I have been battling these green buggers with water, and a paraffin spray on occasion...

Is there anything I can do between taking my peas out and putting my tomatoes in to prevent the cycle from continuing on my tomatoes?

bigdaddyj~I used ladybugs last year when our plum tree was badly infested... Maybe I'll give the lacewings a try if the aphids stick around.

    Bookmark   March 29, 2010 at 3:00AM
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jean001(z8aPortland, OR)

Sorry. But there's at least one kind of aphid for every kind of plant. And numerous kinds for every season. They are part of having a garden.

    Bookmark   March 29, 2010 at 11:13PM
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Kimmsr(4a/5b-MI)

There are people thoroughly convinced that insect pests are just a part of gardening and you must spray a lot of poisons around, poisons that also kill off beneficial and predatory insects, to control them. There has been a lot of research done and there are more gardening articles being written that tell you that getting your soil into a good healthy condition so you can grow strong and healthy plants will lessen the likelyhood of having and needing to control insect pests.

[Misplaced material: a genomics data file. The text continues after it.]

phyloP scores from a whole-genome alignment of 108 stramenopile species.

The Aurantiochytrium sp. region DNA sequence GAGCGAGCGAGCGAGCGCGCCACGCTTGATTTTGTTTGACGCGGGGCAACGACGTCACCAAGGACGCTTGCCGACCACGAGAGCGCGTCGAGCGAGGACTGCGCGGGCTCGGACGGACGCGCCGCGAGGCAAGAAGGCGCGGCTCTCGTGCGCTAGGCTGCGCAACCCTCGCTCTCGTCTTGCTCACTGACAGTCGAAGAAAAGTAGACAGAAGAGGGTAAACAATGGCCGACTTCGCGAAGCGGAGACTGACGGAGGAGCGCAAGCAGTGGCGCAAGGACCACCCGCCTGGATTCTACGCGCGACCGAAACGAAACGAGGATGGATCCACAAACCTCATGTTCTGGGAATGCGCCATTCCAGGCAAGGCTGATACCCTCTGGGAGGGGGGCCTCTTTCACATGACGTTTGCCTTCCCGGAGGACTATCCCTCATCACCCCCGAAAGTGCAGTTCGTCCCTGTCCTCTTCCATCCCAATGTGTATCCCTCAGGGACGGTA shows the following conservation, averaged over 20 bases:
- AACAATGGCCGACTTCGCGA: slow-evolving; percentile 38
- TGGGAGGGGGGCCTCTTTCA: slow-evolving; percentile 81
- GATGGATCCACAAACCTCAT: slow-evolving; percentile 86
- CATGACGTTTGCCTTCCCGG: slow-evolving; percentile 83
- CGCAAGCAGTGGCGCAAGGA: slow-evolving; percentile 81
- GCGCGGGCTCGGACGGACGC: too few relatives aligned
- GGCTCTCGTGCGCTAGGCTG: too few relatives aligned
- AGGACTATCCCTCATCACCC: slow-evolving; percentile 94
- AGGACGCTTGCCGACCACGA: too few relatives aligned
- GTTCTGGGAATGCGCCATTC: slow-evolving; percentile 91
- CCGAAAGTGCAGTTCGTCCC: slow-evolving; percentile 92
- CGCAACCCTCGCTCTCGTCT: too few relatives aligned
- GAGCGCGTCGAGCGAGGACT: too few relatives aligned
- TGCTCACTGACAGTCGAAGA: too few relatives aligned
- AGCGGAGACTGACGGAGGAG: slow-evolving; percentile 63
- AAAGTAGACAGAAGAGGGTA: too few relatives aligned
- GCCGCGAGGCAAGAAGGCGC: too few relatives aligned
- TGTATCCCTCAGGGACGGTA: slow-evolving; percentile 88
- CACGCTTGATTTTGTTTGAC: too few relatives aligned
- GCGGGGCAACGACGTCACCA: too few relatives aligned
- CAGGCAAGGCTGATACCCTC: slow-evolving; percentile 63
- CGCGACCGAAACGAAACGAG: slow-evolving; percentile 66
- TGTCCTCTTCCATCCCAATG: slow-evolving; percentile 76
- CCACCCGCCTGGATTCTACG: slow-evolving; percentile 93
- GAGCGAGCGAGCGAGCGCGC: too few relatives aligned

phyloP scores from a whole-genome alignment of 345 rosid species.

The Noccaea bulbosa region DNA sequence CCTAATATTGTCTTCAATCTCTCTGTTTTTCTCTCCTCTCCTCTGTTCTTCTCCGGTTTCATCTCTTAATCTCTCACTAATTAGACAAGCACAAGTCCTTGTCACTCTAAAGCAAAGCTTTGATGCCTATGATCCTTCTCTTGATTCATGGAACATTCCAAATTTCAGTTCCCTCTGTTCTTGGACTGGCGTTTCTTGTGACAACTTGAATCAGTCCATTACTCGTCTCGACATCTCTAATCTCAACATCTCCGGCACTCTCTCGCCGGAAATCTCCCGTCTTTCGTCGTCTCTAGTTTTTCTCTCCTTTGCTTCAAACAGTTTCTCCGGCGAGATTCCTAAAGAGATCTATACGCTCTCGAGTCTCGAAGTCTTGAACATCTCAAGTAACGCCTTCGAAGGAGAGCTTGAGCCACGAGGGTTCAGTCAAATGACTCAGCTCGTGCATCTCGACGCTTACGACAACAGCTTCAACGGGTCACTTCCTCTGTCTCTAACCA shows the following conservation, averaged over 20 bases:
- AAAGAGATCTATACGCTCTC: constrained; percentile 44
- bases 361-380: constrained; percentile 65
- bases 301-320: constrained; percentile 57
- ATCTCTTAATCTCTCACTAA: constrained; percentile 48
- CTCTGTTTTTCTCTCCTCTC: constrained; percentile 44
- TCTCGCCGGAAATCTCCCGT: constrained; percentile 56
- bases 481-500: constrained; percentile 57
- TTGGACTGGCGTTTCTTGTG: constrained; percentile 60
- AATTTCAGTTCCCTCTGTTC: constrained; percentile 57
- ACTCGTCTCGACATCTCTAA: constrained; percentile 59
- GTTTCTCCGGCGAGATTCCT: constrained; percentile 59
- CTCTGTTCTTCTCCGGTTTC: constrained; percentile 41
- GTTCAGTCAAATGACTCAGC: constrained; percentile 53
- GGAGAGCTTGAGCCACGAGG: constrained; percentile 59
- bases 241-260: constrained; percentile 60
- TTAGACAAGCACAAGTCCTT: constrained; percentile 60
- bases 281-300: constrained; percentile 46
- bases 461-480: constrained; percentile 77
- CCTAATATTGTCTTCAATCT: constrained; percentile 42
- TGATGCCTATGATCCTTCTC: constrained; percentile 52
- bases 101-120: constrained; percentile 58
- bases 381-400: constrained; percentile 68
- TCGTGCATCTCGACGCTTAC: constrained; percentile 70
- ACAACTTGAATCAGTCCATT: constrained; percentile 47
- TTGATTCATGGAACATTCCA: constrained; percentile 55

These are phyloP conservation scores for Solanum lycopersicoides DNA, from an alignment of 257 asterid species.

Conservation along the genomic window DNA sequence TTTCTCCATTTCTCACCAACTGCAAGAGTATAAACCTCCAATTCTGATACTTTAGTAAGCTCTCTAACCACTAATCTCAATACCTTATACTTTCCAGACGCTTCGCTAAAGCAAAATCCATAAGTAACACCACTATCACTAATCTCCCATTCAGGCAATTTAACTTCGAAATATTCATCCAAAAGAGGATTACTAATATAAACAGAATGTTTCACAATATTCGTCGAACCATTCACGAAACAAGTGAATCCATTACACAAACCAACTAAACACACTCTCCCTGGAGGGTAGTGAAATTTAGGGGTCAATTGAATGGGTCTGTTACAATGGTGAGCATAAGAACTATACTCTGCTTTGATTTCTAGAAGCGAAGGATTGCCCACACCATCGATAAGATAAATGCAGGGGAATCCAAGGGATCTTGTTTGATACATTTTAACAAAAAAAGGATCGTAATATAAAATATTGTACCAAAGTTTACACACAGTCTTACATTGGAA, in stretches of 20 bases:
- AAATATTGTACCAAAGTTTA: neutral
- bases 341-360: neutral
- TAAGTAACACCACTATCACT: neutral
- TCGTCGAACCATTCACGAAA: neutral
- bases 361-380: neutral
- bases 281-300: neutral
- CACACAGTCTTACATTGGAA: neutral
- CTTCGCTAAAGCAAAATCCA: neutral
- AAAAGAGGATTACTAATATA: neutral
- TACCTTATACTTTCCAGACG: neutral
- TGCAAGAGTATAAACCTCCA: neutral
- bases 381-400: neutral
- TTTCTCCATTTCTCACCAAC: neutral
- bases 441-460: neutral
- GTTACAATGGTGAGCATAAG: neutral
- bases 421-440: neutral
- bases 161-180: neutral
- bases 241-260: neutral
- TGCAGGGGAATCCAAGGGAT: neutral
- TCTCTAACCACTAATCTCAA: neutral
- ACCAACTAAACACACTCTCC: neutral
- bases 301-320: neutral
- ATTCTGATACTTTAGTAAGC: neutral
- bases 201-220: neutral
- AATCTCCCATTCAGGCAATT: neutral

Paul Zimmerman, in an article that appears in the current issue of Fine Gardening magazine tells you just what I have been telling people for years. Grow your plants in a good, healthy soil and the plants will be strong and healthy and be better able to ward off and withstand insect pests and plant diseases.

    Bookmark   April 1, 2010 at 10:31AM
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rhizo_1 (North AL) zone 7

You are so right, kimmsr. However, insect pests and plant diseases are a part of the normal scheme of things, too. Good, healthy soil, and strong and healthy plants can tolerate a balanced population of the problem organisms. Those conditions do nothing prevent pests and pathogens from arriving.

What you have been repeating over and over is tried and true. Nothing new, but certainly worth repeating. It is also important to know that a healthy garden will have aphids, will have mites and caterpillars and will have billions of spores of pathogens.

Learning to accept and manage the problems is all part of 'culture'. It's good for gardeners like momma to know that, and to learn about some of the many methods of control they have to choose from. Momma has done a good thing in switching fertilizers, perhaps. She might also try to be even more watchful, especially when the crops are young, so that she can do some hand removal before those 'green buggers' get the upper hand.